Feb. 6 (Bloomberg) -- Svenska Handelsbanken AB, Sweden’s second-largest bank, fell the most in more than six months in Stockholm trading after the European Union’s best-capitalized lender raised its dividend less than its Swedish rivals.
Handelsbanken dropped as much as 10.3 kronor, or 3.9 percent, to 252.3 kronor, its steepest intraday decline since July 17 last year. The bank’s shares decreased 2.3 percent to 256.5 kronor as of 9:20 a.m. local time, with trading volumes at 43 percent of the daily average in the past three months.
The Stockholm-based bank proposed raising its dividend by 10 percent to 10.75 kronor ($1.7) a share for 2012, compared with 9.75 kronor a year earlier, according to a statement today. Swedbank AB targets an 87 percent dividend increase to 9.9 kronor a share while SEB AB is raising its payment by 57 percent to 2.75 kronor a share. Nordea Bank AB stepped up its proposed payout for last year by 31 percent to 0.34 euro.
The dividend was “somewhat lower than expected,” which “is a disappointment in our view as expectations have been set higher after the previous Swedish bank reports that have all beaten on capital policies,” Pawel Wyszynski, an analyst at Nordea in Stockholm, said in a note to clients today.
Handelsbanken, Swedbank and SEB are the best capitalized major lenders in the EU, giving them scope to distribute more to shareholders at a time when other banks in Europe are trying to preserve cash to meet stricter capital rules.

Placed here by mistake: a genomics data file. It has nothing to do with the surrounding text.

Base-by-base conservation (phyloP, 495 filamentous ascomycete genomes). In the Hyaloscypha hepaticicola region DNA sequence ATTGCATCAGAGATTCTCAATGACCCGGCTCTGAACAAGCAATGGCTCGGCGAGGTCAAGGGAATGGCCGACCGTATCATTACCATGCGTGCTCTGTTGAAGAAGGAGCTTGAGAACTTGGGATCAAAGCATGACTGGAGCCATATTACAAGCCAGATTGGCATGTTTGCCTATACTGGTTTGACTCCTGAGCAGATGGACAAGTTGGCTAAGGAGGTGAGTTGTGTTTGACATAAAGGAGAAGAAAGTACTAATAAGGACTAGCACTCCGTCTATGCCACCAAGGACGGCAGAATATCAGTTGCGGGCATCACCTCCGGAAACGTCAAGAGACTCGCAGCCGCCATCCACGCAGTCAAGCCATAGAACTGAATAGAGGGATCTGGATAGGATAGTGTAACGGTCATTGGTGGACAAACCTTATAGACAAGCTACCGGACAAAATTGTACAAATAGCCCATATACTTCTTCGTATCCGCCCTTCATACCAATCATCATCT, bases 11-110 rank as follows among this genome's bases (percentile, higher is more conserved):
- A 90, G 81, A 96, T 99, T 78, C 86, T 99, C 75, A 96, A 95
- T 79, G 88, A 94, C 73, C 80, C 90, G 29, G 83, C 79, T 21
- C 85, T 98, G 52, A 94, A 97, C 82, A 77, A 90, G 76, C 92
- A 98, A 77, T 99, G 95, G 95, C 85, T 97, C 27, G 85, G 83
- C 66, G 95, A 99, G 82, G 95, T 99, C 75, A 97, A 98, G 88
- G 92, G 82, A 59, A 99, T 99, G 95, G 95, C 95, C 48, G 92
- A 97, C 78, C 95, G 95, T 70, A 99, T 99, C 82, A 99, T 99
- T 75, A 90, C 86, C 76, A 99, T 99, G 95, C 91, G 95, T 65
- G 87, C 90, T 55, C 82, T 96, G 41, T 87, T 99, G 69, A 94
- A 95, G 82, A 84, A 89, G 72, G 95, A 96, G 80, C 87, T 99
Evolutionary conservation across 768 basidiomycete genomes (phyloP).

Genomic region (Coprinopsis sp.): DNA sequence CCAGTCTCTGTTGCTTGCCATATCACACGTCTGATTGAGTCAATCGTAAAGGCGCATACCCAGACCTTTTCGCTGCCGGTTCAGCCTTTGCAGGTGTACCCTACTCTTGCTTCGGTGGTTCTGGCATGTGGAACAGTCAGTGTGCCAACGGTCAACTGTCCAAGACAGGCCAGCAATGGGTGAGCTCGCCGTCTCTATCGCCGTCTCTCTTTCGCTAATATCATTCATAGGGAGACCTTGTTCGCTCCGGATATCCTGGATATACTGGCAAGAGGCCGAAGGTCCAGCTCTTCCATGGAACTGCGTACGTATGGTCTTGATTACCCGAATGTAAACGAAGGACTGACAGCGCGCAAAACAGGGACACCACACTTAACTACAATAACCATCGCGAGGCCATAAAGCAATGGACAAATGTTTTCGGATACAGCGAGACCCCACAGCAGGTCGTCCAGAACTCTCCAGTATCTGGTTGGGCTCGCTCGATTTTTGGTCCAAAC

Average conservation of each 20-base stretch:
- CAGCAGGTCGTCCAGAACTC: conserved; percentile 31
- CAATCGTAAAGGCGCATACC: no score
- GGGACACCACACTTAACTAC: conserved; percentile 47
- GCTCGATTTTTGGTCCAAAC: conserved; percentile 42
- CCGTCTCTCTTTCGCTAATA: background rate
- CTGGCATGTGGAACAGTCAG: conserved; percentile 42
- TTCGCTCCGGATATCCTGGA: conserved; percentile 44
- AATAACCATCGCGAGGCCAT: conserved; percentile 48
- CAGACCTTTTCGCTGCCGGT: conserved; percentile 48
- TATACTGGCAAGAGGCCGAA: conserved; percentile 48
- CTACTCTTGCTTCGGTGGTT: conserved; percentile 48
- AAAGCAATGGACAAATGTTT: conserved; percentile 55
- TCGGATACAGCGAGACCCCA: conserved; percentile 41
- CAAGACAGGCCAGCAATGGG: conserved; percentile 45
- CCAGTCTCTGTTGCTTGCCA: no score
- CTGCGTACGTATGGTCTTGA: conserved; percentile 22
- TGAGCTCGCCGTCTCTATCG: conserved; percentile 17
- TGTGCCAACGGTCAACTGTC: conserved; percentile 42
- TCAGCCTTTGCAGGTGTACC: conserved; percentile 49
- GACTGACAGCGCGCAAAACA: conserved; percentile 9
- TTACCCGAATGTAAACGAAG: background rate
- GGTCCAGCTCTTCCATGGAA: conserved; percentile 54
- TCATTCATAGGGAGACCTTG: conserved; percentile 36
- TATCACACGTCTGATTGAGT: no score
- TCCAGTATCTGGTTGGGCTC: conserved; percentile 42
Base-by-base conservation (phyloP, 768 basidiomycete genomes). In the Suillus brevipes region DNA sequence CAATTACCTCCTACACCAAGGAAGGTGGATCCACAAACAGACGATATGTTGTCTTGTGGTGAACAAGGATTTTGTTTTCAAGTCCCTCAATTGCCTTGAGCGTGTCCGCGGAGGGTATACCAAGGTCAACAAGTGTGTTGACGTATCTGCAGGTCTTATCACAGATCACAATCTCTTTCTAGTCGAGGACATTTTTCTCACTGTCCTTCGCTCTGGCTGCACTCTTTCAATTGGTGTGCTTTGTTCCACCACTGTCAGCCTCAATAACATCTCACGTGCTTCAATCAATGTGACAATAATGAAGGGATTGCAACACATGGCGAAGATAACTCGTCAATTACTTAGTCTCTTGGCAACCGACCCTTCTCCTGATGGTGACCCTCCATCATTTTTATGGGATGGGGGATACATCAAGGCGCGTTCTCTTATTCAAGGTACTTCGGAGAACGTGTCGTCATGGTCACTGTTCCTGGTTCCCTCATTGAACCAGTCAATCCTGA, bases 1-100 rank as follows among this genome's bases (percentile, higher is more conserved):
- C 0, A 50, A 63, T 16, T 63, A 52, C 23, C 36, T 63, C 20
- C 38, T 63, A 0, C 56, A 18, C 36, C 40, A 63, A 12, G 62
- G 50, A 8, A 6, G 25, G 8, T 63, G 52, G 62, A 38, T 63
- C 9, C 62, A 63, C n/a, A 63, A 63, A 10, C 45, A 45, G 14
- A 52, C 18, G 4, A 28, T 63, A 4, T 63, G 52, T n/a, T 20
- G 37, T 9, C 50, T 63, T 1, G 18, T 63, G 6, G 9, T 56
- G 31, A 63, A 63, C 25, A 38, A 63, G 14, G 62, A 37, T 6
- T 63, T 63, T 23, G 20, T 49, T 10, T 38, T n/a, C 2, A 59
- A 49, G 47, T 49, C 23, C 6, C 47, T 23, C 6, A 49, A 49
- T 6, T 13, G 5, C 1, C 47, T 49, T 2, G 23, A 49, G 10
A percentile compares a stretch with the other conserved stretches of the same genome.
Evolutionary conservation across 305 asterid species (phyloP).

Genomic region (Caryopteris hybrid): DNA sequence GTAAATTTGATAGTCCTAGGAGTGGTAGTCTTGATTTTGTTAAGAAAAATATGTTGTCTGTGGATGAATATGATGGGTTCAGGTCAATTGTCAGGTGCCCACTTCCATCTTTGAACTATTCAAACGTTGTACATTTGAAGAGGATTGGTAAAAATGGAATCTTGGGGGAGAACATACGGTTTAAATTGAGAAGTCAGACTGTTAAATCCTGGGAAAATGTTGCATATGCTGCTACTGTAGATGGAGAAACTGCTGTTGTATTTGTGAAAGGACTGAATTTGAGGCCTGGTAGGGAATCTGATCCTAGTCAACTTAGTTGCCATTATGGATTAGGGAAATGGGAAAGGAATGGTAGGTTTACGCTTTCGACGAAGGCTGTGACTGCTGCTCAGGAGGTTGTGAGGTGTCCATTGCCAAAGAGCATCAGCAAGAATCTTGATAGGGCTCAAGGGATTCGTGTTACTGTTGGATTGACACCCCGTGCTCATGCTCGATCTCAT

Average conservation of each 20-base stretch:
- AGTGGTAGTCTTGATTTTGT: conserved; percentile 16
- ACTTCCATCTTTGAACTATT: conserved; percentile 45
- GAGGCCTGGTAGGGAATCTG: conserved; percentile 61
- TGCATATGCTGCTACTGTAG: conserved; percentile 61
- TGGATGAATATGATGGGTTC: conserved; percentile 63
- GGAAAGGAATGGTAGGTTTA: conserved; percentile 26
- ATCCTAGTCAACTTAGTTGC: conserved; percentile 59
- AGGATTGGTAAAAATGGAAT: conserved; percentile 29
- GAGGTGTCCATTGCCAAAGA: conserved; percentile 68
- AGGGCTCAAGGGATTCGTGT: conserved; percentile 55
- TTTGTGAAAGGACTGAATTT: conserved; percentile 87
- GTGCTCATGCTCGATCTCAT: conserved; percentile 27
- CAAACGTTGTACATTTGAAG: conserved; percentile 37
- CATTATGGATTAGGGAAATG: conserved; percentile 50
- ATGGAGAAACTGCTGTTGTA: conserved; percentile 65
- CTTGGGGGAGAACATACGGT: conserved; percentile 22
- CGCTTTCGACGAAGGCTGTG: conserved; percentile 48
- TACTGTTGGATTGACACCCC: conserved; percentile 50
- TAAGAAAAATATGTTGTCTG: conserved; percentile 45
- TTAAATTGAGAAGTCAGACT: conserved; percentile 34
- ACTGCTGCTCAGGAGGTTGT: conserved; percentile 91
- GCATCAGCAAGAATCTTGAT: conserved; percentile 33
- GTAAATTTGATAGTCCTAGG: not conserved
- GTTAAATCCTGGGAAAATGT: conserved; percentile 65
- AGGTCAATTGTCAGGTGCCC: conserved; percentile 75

Handelsbanken’s capital strength is also helping it expand in Europe. The bank announced today the purchase of U.K. investment manager Heartwood, and named the Netherlands as one of its main markets as it targets growth abroad.
“We see major opportunities for continued growth here in the Netherlands,” Mikael Soerensen, head of the bank’s Dutch unit, said in a statement. “The market is similar to the U.K., with a few large, centralised banks. We’re opening branches and working close to the customer in a decentralised manner.”
Handelsbanken is expanding even as it faces some of Europe’s strictest regulatory standards. Sweden’s government is pushing through tougher capital rules than those set elsewhere. The country’s four largest banks already fulfill this year’s 10 percent core Tier 1 capital requirement of risk-weighted assets, and also top a 12 percent minimum rule effective from 2015. Handelsbanken’s core Tier 1 ratio rose to 18.4 percent in the fourth quarter, from 17.9 percent in the third quarter.
Handelsbanken’s profit in the three months through December jumped 49 percent to 4.54 billion kronor, beating the average 4.51 billion-krona estimate of 16 analysts survey by Bloomberg. The bank’s net interest income rose 2 percent to 6.48 billion kronor in the fourth quarter, while net fee and commission income rose 1.8 percent to 1.91 billion kronor in the period.
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